UCLA report: School cuts increase inequality

UCLA will hold a teleconference Monday to release a report which finds that school budget cuts are having a disproportionately harsh effect on students at socioeconomically disadvantaged high schools. It’s an awful result of the current economy, but not really a surprise. Here is UCLA’s news release on the upcoming report:

Budget cuts have left California high school students with fewer critical learning opportunities and have intensified the inequality between schools serving low- and high-income communities, according to a new UCLA report to be released during a teleconference at 11 a.m. on Monday, March 21.”Free Fall: Educational Opportunities in 2011″ is the latest report on conditions and outcomes in California public schools by UCLA’s Institute for Democracy, Education, and Access (IDEA). The report highlights the struggles of high school principals to cope with decreased education spending and the increased demands of families struggling through the economic crisis.

The March 21 teleconference will include findings and comments by UCLA IDEA director John Rogers, state Superintendent of Public Instruction Tom Torlakson and high school principals.

IDEA researchers surveyed almost a quarter of the state’s 1,200 public high school principals. The schools these principals lead represent a diverse cross-section of the state — urban and rural, small and large, charters and traditional schools, in wealthy and poor communities. Follow-up interviews were also conducted with 78 principals to further explore the consequences these deteriorating school conditions had on students.

“The principals we spoke with are struggling to do the best they can with the limited resources they have,” said Rogers, who also plans to brief state legislators and staff in Sacramento next week. “In many places, for many students, that’s simply not enough.”

Principals reported that their schools had decreased instructional time — from shorter school years to less after-school instruction and summer school. A high proportion of principals reported layoffs and noted that these cuts have negatively impacted the amount of personal attention students receive from teachers and counselors and have made schools less safe. A majority of principals also noted that the amount of instructional materials has been slashed.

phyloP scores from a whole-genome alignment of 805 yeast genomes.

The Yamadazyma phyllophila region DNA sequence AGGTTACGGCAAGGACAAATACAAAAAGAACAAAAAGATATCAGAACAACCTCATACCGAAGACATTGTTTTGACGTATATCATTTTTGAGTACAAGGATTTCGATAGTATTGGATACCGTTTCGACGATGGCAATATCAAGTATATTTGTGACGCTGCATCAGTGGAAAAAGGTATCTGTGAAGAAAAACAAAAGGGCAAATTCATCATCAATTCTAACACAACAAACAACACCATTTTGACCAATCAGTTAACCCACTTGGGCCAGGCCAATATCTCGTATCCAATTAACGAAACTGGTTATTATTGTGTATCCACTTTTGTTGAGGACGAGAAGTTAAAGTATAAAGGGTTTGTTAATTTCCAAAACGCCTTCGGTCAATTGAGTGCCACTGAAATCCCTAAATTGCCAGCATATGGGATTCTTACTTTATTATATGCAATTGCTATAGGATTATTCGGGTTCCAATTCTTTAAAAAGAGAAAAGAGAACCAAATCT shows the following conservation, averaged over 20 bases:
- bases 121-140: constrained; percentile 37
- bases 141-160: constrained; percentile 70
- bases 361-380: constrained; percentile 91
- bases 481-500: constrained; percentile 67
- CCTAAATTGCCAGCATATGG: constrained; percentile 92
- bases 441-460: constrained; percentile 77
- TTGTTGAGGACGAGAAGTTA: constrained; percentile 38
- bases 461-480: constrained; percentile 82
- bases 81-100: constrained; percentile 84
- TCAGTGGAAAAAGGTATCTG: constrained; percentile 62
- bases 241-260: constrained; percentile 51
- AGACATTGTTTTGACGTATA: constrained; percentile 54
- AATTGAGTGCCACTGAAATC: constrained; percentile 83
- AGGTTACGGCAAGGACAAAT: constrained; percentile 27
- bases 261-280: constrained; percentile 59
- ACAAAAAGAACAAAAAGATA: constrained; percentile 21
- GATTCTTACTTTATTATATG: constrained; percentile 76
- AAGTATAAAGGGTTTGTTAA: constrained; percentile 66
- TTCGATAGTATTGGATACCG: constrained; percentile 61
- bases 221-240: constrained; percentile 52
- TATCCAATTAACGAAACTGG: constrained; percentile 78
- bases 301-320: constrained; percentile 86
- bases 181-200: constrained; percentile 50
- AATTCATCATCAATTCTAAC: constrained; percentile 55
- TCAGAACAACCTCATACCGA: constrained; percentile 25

Rogers, an associate professor at the UCLA Graduate School of Education & Information Studies, said that these types of cuts impact student achievement and students’ ability to graduate from high school and move on to a four-year college or university.

Though budget cuts have affected all California schools, those serving largely low-income communities have felt the pinch even more than their counterparts in wealthier neighborhoods. The latter have been able to shield vital services through financial donations from the community or by requiring families to cover the costs for field trips, athletics, arts electives and even books.

Principals also reported growing needs among their students as incidences of homelessness and food insecurity rise. Also, the vast majority of principals noted that family financial pressures have prevented a growing number of graduates from enrolling in four-year colleges or universities.

Over the last decade, high school reform has emerged as a central issue for state and federal policy, and a great deal of attention has centered on high school improvement. However, almost all the principals surveyed said the cuts have halted their reform and improvement efforts, as cuts have led to fewer opportunities for teacher development.

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